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J Small Anim Pract. 2007 Nov;48(11):620-5. Epub 2007 Jun 30.

Evaluation of disease activity markers in dogs with idiopathic inflammatory bowel disease.

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1
Division of Veterinary Clinical Sciences, Royal (Dick) School of Veterinary Studies, University of Edinburgh, Easter Bush Veterinary Centre, Roslin, Midlothian EH25 9RG, UK.

Abstract

OBJECTIVES:

To evaluate the clinical utility of serum tumour necrosis factor-alpha, C-reactive protein and microalbuminuria as disease activity markers in canine idiopathic inflammatory bowel disease.

METHODS:

Dogs with chronic gastrointestinal disease for which no underlying cause could be identified were considered to have idiopathic inflammatory bowel disease and were included in the study. Serum tumour necrosis factor-alpha was assessed using a canine-specific ELISA, C-reactive protein by immunoturbidometric assay and quantitative microalbuminuria was analysed using a monoclonal antibody directed against canine albumin. The canine inflammatory bowel disease activity index and histopathologic grade were used to assess disease severity; biologic markers were then compared with the canine inflammatory bowel disease activity index and histopathologic grade.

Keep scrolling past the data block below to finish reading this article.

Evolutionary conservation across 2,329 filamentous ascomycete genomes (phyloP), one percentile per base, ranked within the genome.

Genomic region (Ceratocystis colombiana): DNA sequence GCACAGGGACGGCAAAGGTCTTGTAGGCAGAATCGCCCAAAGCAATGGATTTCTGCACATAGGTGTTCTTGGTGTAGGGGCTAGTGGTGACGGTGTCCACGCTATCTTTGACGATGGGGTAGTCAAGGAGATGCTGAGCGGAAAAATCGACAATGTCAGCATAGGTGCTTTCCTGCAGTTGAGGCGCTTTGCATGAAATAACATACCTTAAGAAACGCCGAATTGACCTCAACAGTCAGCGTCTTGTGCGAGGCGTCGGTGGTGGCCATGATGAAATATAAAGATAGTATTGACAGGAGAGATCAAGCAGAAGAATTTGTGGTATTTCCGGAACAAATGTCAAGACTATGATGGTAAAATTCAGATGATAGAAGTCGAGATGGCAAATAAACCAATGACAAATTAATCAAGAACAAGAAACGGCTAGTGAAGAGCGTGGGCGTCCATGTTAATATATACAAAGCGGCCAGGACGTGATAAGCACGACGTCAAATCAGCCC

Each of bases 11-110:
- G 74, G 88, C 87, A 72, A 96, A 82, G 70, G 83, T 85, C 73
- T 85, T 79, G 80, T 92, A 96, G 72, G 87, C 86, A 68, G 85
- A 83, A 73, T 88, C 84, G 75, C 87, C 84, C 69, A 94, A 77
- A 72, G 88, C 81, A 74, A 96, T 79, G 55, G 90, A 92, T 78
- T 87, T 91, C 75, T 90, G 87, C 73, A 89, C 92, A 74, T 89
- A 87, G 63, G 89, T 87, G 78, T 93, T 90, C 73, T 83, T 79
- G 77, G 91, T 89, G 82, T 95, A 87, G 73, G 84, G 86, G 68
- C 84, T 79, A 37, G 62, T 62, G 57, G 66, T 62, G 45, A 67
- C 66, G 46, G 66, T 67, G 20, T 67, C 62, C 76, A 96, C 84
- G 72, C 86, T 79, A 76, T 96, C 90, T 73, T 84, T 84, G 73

RESULTS:

Sixteen dogs were included in the study. C-reactive protein level was mildly elevated in 15 dogs. Microalbuminuria was elevated in two of 15 dogs, and tumour necrosis factor-alpha was not detected in any dog tested. No correlation was found between the canine inflammatory bowel disease activity index and C-reactive protein or microalbuminuria or between histopathologic grade and C-reactive protein or microalbuminuria. There was no correlation between histopathologic grade and the canine inflammatory bowel disease activity index.

CLINICAL SIGNIFICANCE:

Although only a small number of dogs were evaluated, this study does not support the use of serum tumour necrosis factor-alpha measured by canine-specific ELISA or microalbuminuria in the evaluation of disease activity in dogs with idiopathic inflammatory bowel disease. Although mildly elevated in most dogs, C-reactive protein did not reflect disease severity as assessed by the canine inflammatory bowel disease activity index or histopathologic grade.

[Indexed for MEDLINE]

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